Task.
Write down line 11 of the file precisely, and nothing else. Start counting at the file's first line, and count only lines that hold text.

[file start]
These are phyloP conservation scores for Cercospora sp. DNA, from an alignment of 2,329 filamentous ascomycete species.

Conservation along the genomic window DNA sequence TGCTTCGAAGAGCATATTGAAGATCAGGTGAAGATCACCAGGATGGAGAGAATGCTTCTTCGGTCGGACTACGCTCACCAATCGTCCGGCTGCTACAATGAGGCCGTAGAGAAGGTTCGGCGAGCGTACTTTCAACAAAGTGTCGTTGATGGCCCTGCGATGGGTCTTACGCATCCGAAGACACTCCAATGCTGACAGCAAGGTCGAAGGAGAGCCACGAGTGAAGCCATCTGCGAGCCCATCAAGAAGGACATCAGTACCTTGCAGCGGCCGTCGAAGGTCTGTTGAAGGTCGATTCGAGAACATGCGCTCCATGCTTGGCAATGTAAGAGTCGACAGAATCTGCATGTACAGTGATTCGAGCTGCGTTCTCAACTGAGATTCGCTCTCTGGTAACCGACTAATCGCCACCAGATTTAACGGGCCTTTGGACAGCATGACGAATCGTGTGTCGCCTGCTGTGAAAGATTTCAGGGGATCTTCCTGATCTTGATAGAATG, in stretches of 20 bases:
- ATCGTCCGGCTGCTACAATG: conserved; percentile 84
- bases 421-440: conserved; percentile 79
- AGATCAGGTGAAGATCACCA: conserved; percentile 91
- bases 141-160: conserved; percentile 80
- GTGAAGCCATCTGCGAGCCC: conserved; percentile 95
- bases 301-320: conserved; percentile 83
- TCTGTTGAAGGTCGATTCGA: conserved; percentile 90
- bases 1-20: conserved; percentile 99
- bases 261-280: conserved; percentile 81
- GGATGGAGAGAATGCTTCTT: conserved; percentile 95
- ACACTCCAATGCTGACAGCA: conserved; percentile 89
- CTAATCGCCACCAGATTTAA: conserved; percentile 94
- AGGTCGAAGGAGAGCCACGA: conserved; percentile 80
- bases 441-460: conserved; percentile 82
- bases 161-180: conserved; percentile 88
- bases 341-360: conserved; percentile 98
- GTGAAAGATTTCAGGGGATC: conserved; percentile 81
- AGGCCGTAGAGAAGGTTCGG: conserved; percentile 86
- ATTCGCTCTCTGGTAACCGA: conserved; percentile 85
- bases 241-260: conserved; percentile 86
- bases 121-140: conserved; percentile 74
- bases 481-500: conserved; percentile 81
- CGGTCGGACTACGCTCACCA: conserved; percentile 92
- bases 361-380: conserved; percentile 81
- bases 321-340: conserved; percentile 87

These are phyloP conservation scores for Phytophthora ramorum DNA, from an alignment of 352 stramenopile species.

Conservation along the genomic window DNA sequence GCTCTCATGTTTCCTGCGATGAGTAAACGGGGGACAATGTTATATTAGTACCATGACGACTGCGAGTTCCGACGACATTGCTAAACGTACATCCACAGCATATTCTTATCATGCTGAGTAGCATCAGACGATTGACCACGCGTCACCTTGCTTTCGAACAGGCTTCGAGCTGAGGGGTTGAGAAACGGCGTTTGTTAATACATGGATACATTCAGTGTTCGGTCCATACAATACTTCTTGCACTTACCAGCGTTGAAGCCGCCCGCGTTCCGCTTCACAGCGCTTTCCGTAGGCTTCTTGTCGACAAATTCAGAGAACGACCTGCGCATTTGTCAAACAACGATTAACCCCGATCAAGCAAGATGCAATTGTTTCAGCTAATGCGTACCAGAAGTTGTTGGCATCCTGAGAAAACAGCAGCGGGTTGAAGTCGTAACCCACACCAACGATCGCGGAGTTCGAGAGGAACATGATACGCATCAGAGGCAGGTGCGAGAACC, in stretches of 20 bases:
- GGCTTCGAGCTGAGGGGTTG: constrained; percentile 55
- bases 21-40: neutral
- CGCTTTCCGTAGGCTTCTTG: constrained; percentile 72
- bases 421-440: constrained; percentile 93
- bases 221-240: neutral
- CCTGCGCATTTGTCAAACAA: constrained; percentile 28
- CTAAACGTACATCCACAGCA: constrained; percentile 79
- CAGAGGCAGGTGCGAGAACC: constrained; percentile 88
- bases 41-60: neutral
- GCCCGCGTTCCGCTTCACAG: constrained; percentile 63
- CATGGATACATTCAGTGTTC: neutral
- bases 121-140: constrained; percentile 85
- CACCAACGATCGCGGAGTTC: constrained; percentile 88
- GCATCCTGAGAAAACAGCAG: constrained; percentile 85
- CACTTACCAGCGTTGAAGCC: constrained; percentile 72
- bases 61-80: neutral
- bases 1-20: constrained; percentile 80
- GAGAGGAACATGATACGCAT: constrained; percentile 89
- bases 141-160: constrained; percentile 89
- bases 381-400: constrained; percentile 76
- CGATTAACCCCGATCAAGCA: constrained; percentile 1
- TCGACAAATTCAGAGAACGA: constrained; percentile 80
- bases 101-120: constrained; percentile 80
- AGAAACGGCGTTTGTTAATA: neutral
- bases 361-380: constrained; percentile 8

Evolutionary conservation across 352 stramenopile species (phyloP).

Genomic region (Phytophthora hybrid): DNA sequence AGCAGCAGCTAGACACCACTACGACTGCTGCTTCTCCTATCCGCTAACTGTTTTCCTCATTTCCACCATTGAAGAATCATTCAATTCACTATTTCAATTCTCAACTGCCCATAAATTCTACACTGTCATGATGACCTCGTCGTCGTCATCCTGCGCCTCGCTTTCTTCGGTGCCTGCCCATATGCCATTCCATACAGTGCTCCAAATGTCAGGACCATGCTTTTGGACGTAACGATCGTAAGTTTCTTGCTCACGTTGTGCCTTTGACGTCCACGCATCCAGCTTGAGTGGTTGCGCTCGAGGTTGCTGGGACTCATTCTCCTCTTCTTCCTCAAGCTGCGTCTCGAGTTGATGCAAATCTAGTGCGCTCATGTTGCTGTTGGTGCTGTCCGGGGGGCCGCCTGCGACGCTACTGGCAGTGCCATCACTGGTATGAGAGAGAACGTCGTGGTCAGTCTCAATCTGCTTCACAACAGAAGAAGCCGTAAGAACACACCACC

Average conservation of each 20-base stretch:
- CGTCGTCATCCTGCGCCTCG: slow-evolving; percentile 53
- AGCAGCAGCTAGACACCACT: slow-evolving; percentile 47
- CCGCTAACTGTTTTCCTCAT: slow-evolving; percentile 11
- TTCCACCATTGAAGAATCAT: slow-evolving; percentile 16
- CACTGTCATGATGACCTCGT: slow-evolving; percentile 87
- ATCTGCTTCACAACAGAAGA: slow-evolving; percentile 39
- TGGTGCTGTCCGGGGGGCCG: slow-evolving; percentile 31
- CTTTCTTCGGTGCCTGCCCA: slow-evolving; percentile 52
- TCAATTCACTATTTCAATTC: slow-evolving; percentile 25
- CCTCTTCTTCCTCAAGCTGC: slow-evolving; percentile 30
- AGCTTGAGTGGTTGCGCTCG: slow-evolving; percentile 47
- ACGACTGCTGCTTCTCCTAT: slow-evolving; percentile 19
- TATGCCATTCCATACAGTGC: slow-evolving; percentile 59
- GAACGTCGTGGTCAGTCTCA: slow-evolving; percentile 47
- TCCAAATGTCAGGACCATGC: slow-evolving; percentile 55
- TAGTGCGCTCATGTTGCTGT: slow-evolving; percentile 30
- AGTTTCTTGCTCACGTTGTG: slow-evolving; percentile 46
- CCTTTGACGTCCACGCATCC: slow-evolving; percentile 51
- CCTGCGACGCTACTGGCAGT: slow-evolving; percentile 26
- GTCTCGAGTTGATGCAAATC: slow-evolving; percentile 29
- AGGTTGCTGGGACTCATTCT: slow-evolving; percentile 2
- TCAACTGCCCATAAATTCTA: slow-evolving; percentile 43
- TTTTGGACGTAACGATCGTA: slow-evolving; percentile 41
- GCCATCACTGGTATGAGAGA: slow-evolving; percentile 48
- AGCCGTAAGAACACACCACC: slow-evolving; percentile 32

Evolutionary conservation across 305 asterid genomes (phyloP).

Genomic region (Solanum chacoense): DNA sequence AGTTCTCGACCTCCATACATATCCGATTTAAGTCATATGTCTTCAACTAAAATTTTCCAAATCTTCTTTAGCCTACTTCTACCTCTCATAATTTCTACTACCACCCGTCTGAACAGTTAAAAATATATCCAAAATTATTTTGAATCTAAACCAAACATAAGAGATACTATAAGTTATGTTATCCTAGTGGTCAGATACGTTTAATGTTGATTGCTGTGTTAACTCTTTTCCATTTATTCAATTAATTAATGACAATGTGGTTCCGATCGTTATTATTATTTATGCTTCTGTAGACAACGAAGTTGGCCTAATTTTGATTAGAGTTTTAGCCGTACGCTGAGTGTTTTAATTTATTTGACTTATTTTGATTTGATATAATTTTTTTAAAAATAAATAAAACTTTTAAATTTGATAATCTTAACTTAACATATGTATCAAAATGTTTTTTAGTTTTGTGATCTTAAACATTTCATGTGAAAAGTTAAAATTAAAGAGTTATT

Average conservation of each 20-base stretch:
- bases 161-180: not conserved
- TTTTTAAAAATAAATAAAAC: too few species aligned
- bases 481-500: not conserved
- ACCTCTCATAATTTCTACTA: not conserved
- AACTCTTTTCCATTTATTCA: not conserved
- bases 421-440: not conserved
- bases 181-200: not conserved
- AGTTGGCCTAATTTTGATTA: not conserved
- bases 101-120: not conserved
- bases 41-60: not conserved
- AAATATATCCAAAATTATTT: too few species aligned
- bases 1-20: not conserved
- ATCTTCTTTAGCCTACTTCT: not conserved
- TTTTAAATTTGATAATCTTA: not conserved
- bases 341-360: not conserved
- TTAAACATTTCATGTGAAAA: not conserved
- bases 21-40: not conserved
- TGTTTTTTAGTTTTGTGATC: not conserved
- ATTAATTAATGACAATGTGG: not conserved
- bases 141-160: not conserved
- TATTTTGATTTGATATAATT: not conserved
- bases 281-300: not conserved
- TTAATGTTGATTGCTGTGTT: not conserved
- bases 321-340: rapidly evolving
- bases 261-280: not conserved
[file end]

- bases 261-280: conserved; percentile 81